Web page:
Month: June 2014

 

Where Next? Evolving Financial Services Through Customer Understanding

Originally published in the FinanceEstonia International Forum 2014 E-Journal in June 2014. As last year, this publication is a treasure trove of insight on the future of the financial services industry from leading industry practitioners. 

Sharing ideas

 

Prior to the FinanceEstonia International Forum, Aare Tammemäe, Chairman of FinanceEstonia spoke with Nasir Zubairi, Founder and Principal of New Buckland. The discussion considered financial industry consumers and what they really want,  the newest disruptions in the FinTech industry and how the “old” and “new” in FinTech can play together.

Aare: Considering the financial industry, what does the consumer really need? Do we even know?


Nasir: That is a big question and there are a broad set of requirements because the mass market is so heterogeneous, both in a big population such as the UK (a core financial market) and within the small population of Estonia.

One conclusion I have reached is that the mass market does not want a fragmented set of services, nor do they want something particularly “disruptive”. To affect the most people I believe the service has to look, feel and behave like a bank – we are not ready to accept a drastically different model for financial services but we are ready for improvements in the quality of service we receive.

We want our money to be stored safely, we want to use our money to pay for goods, we want ways to access credit and investments to increase our purchasing power, we want to perform transactions both domestically and inter- nationally with the least amount of friction and cost possible. And we want it all through a single channel – banking as an enabler of transactions today and trans- actions tomorrow, not a set of products in their own right. That is how we need to frame the business strategy to come up with the right solutions.

Today we have a very fragmented system. Though FinTech firms are doing the right thing by focusing and building core capability in specific niches, the overall friction for customers is arguably getting worse and acting as a barrier to wholesale adoption of the new services. For example, I access TransferWise to perform international payments; I separately access Zopa to make investments and, if needed, borrow money; I access my bank to deposit money and use my card to make payments. Each service has its own access channel and sign-up process; it is too much.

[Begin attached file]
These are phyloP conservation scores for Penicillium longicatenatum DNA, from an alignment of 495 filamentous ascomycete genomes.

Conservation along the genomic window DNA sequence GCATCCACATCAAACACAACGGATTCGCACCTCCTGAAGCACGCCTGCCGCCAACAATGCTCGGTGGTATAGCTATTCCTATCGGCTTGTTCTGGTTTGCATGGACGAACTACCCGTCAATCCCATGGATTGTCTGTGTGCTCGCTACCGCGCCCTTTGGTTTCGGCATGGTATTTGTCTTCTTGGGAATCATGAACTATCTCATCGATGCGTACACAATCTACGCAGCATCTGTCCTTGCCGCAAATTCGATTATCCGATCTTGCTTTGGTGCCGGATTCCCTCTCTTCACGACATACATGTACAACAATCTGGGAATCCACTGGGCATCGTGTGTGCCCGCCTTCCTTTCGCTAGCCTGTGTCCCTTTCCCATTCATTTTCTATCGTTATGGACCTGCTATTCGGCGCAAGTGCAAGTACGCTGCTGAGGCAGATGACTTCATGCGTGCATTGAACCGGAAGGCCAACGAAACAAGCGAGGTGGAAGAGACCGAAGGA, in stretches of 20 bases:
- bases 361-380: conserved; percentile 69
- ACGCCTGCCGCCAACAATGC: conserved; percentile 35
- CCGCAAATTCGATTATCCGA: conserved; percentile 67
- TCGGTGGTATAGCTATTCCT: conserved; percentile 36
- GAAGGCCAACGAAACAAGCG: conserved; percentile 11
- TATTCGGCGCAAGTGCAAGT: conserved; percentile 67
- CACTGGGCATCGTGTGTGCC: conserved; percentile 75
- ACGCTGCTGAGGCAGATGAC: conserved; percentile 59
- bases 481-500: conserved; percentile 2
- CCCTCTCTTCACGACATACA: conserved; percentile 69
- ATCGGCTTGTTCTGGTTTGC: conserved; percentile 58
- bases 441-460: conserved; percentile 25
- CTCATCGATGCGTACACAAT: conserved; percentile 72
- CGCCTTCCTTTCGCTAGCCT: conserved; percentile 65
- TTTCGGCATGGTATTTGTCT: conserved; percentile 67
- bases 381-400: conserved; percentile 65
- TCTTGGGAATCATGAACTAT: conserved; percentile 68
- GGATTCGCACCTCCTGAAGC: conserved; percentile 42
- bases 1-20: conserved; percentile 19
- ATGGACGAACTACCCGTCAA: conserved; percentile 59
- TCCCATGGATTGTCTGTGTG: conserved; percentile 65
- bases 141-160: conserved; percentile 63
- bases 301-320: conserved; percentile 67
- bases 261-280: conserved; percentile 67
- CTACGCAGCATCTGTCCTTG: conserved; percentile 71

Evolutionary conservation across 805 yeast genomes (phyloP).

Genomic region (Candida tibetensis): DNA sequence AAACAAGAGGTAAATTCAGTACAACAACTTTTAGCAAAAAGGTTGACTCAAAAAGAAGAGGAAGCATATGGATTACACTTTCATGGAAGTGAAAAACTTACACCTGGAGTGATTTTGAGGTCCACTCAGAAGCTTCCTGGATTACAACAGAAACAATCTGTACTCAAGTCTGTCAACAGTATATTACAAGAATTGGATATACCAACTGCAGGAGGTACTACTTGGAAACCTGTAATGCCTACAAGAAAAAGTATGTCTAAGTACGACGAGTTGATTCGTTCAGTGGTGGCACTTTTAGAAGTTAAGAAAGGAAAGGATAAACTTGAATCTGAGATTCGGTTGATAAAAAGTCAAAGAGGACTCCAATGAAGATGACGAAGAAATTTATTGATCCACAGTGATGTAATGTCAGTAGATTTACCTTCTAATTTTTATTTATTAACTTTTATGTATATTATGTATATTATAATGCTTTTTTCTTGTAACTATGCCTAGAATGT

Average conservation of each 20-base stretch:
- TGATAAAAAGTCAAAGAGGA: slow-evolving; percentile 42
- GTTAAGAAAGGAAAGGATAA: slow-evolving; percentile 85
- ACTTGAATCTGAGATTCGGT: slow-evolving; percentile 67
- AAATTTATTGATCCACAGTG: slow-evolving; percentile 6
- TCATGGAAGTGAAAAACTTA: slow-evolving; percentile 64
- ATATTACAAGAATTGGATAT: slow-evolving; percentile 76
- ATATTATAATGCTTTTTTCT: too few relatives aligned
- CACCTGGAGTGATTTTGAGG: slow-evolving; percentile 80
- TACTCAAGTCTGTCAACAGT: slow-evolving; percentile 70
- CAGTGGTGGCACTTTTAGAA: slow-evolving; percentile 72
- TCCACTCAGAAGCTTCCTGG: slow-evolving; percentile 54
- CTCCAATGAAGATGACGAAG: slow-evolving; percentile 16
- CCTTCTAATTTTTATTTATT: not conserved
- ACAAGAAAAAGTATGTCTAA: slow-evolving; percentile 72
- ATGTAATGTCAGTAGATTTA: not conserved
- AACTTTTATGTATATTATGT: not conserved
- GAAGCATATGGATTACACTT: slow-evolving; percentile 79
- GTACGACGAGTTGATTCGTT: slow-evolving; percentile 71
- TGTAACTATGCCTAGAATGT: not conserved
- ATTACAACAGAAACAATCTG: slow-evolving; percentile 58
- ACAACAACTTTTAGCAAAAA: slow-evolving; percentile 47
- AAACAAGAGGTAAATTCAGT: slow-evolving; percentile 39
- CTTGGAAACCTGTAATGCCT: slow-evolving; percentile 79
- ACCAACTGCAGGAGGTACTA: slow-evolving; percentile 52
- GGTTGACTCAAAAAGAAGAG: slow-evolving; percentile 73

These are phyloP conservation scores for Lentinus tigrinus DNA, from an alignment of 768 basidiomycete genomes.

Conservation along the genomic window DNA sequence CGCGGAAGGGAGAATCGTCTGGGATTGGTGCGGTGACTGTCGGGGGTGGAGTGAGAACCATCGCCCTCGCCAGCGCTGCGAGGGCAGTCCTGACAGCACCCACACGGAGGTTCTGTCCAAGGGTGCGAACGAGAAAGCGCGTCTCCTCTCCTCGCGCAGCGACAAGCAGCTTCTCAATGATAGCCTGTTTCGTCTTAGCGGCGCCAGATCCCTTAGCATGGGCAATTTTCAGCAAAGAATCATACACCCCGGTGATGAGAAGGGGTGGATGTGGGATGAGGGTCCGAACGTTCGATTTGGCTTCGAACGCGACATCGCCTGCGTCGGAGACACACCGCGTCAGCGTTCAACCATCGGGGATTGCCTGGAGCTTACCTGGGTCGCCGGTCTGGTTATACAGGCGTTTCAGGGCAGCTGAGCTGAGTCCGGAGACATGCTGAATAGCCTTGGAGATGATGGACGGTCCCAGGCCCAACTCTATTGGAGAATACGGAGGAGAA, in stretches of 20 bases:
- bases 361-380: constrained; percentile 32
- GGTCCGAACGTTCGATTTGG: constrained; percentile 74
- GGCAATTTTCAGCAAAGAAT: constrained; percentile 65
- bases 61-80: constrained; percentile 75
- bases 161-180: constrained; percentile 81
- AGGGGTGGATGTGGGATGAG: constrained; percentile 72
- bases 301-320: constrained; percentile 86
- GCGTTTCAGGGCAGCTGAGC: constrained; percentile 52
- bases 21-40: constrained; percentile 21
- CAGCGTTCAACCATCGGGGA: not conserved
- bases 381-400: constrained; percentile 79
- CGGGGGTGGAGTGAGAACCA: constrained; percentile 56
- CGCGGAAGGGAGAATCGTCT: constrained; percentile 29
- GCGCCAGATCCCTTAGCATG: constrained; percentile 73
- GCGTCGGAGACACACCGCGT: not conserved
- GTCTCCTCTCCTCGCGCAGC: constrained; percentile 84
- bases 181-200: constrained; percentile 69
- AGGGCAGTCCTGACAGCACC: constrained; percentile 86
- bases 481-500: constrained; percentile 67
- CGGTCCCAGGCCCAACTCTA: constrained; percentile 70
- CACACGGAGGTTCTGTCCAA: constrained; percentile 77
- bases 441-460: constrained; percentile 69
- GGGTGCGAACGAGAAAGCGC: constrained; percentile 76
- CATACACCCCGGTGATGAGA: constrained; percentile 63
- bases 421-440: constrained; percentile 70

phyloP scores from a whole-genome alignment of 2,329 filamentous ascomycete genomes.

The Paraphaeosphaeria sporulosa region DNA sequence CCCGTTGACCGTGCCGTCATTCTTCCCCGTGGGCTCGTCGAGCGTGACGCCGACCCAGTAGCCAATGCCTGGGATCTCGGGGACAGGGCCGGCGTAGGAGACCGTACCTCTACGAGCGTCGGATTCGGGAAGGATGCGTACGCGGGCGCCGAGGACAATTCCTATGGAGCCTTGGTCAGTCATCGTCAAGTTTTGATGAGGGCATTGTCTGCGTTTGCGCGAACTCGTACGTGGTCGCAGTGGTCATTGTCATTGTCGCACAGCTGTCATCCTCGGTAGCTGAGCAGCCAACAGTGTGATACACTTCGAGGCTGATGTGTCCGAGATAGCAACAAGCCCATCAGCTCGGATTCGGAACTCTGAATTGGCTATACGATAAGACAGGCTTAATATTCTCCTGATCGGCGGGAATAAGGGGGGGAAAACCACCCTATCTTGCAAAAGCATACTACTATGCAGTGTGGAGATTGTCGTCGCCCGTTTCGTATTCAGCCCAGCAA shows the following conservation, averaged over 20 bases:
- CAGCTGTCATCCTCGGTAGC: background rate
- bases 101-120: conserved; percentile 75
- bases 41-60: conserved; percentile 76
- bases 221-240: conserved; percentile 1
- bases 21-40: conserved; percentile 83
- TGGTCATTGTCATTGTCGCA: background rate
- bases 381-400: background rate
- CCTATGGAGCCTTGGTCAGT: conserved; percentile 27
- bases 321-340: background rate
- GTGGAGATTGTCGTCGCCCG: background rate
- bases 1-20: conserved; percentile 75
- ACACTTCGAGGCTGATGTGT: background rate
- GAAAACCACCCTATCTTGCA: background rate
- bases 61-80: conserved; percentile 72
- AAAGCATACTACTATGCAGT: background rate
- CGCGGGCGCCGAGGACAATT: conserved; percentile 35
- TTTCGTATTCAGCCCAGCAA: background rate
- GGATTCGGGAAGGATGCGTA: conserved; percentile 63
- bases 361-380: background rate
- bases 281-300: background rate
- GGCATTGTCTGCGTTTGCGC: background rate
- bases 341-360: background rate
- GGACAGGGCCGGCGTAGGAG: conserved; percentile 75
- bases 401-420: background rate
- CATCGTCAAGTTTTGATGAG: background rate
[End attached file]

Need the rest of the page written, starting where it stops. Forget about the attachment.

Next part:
Banks are sticky, the top 5 UK banks still share 85% of business banking and 90% of retail banking. The reason? Even though they are more expensive than the set of FinTech challengers and their user experience is still far behind, they are a one-stop shop for services. Easy, simple, frictionless access is absolutely critical to winning. We have all these brilliant FinTech projects but they need to be homogenised, delivered as a single service to customers.

What might be the concept of financial services in the future? Do you think these new banking-like ventures will be more TransferWise type initiatives or will they merge into this complete service package?

TransferWise has done fantastically well, but is there really any competitive advantage and uniqueness in their technology product? Not really, what they have is great marketing. A number of the new FinTech challengers to traditional banking are not really delivering anything more than innovation in process and some innovation in business model.

If you want to go large and change the game in a mature market such as the UK then something more creative is needed, something which changes the basis for competition in the industry and delivers product and business model innovation that is defensible. I don’t think the current wave of FinTech firms have quite the right model for sustainability, I doubt they are the firms that we will be talking about in 5 or 10 years time.

I think it is still early days in the evolution of financial services. Great things are happening and will continue to hap- pen. I think we will see greater collaboration in the future between financial services firms to deliver better access to customers and reduce friction. I believe we will have more clarity on the industry’s development within the next 3 years.

Are there any other technological ideas around which might change the way we interact with the financial industry?